“I expected the gospel to go forth in our community and for our people to catch the vision that God’s plan to reach the world is through the local church,” Matt said. “I personally believe that lives were touched by the gospel, believers were challenged to step up and follow Christ locally and continually, and both churches were blessed. As a result, the exposure to the local needs worked as a catalyst to inspire God’s people to step up.”

And Rick agreed: “There was a great impact on the churches involved as they did not recognize denominational walls or man-made names that week. We truly operated and served our community together as the Body of Christ, not as His Way or as Fountain of Grace,” he said. “Both churches are talking about partnering in on-going ministry efforts and doing Mission Life Camp together again next year. Both churches also want to serve each other.”
Fountain of Grace Pastor Tony Butler saw the clear impact Mission Life had on everyone involved.

“For years our church has done short term mission trips to Peru. However, this year that door closed. With that closed door God opened another to reach out right here at home this summer,” Pastor Tony said. “Mission Life was six days devoted to our own personal growth through devotions and challenging messages on missions and Christian discipleship. It was five days of various ministry outreaches from evangelism, construction projects, and showing love to needy people in the name of Christ. Some Mission Lifers gave up their vacation time to be part of it. Entire families worked together in ministry alongside others they didn’t know very well. However, by the end of the week deep relationships were formed.”

Matt Turner summed up the missions event with a quote by John Piper: “’Missions exist because worship doesn’t,’” said Matt. “In other words, the reason why we are to be on mission is to make His name known.”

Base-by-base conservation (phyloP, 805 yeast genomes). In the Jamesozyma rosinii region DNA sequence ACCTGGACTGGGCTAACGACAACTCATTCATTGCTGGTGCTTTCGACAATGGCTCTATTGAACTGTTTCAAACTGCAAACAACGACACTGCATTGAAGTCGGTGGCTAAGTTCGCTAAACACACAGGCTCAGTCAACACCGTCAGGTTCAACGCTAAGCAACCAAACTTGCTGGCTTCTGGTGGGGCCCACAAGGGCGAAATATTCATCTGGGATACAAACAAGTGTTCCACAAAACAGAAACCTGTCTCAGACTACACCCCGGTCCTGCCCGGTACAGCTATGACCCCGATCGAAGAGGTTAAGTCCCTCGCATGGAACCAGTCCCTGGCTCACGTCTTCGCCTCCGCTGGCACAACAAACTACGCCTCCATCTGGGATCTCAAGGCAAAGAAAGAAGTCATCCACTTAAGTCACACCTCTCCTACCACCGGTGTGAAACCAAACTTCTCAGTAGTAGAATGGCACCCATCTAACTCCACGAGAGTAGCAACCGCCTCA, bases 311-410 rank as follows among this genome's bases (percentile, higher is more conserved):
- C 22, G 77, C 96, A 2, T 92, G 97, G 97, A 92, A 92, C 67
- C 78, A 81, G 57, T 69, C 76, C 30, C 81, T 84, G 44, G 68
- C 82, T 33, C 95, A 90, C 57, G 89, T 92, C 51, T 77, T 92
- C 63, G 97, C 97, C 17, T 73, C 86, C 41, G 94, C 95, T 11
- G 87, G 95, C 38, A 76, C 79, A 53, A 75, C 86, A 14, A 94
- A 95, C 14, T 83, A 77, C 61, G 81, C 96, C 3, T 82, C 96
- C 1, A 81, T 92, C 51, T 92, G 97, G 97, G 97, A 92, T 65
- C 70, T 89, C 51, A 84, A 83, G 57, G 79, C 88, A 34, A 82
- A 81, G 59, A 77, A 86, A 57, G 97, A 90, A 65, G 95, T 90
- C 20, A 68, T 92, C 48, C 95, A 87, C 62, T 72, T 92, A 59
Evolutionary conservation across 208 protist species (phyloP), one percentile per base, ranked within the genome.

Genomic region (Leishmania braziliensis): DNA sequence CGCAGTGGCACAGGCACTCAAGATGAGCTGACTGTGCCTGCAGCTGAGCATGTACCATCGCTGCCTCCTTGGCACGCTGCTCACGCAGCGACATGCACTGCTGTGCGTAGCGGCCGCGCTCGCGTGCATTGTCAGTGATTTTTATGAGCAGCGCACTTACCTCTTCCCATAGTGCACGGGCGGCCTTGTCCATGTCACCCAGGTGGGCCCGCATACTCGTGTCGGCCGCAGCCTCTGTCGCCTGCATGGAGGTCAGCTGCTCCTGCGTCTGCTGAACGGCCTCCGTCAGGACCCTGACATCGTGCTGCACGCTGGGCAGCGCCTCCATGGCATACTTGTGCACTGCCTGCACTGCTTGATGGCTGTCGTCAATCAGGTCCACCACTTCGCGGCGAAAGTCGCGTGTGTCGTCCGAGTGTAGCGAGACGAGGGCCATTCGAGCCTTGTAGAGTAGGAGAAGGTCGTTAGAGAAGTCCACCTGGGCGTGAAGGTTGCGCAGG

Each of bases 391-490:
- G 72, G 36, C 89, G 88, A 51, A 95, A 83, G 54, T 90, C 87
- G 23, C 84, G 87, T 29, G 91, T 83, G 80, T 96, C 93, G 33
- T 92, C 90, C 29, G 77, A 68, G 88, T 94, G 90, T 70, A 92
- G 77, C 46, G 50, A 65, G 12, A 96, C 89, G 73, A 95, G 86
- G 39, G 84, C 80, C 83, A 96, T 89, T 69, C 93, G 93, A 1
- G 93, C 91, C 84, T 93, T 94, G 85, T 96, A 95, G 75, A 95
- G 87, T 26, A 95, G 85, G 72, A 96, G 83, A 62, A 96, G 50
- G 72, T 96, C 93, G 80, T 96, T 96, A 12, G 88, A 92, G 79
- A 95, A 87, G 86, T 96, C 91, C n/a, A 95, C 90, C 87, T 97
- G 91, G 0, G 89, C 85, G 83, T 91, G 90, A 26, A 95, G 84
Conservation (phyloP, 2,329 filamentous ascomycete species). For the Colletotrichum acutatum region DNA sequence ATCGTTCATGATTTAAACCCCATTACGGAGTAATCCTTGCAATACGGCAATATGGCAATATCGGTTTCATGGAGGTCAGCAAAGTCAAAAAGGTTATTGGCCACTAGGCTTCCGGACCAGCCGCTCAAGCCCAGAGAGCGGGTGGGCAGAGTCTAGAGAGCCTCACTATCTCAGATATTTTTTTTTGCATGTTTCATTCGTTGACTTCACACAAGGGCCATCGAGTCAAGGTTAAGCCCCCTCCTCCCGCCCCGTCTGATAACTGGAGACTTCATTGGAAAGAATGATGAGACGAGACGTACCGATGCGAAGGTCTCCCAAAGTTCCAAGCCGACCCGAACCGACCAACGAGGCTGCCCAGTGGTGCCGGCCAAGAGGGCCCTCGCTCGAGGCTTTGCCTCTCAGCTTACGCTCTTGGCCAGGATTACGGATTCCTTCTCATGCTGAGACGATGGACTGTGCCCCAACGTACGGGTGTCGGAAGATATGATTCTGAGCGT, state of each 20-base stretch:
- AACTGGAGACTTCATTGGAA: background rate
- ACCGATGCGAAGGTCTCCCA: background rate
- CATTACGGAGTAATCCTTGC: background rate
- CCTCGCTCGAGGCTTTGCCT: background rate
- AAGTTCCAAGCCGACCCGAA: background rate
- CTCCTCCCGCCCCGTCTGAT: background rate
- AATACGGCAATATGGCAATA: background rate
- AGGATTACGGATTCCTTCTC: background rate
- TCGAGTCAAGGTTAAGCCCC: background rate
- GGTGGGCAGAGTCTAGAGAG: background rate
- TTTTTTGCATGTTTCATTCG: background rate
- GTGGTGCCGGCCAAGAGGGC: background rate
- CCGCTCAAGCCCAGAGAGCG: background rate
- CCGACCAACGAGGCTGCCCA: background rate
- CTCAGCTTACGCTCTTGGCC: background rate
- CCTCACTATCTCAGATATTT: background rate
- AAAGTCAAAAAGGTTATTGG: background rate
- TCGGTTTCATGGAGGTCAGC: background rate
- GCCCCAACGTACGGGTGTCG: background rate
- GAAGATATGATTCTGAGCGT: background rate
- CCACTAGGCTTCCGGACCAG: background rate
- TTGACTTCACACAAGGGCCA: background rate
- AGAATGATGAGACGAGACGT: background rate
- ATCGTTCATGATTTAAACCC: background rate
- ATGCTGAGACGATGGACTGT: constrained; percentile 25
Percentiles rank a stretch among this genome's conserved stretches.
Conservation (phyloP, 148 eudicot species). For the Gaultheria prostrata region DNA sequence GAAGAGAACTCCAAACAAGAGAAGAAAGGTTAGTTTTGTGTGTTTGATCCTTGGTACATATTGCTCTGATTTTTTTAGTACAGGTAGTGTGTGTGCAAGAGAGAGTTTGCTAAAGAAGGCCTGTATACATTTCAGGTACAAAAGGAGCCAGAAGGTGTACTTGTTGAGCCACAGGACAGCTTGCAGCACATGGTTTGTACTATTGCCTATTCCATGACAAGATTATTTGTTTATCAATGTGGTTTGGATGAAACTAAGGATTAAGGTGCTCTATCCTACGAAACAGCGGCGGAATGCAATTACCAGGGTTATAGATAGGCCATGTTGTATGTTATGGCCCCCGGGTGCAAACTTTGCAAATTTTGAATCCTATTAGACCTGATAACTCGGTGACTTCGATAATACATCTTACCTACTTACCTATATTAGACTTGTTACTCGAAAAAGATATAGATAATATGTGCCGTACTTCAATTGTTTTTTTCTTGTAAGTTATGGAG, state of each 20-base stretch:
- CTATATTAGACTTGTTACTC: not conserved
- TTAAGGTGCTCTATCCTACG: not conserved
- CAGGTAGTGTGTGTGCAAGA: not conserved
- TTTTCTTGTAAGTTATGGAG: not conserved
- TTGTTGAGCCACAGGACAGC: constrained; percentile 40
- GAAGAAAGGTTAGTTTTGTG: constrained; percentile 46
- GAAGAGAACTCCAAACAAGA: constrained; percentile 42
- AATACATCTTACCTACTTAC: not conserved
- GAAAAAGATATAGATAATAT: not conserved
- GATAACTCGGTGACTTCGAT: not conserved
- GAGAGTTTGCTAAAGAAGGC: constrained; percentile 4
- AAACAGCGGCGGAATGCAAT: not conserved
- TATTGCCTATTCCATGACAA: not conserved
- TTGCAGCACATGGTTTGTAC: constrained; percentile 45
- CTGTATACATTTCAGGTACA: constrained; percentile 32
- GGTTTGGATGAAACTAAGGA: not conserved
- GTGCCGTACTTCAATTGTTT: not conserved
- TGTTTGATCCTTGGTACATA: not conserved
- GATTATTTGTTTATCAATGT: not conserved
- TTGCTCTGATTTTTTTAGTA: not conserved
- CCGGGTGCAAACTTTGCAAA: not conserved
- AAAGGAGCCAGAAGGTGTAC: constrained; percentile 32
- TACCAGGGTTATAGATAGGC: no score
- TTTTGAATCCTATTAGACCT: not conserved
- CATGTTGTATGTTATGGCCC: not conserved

One of the attendees to Mission Life, Susie Gardner, shared her thoughts about the event, which she initially didn’t even want to attend.
“Going into it, Mission Life was just something else I had to do, didn’t want to do, but needed to be obedient to what the Father desired of me,” said Gardner. “Honestly, I didn’t have great expectations. I went into it clueless really, but I was asking the Lord to do a work in me, to change my heart about not wanting to attend, and being open to whatever happened.”

But Susie quickly changed her mind as she experienced what serving can do.

“Mission life has become a way of life,” she said. “I pray it will continue in my life. It is being ‘Jesus with skin on,’ living out his passion to meet the needs of those around us, sharing His truth, and allowing Him to love on people through you. It is emptying yourself, being filled, and following where He leads. I changed. For that solid week, I was filled, used, humbled, and really became a vessel He was able to use. My eyes were opened and my heart broken by the great needs at my own backdoor. In His strength, His life is continuing to be my life. It is such a joy to love on those He loves so greatly.”

Mission Life changed people—people in churches, people in communities and people in neighborhoods. It also fired up a group of believers who needed to be fired up—wanted to be fired up--for Jesus and to obey his command to spread the Gospel.

Rick, Matt and many others who were touched by their experience with Mission Life plan on doing the missions week again next year and trying to boost as much awareness in the surrounding communities as possible in order to be, as Susie Gardner so eloquently said, Jesus with skin on.

Hamilton G. Richardson is a freelance writer living in the Prattville area with his wife and kids. He has worked as a professional and freelance writer for several years, as well as working in television, radio, print media and for the web. Hamilton was born in Sydney, Australia but spent most of his life in San Diego, CA before moving to Alabama.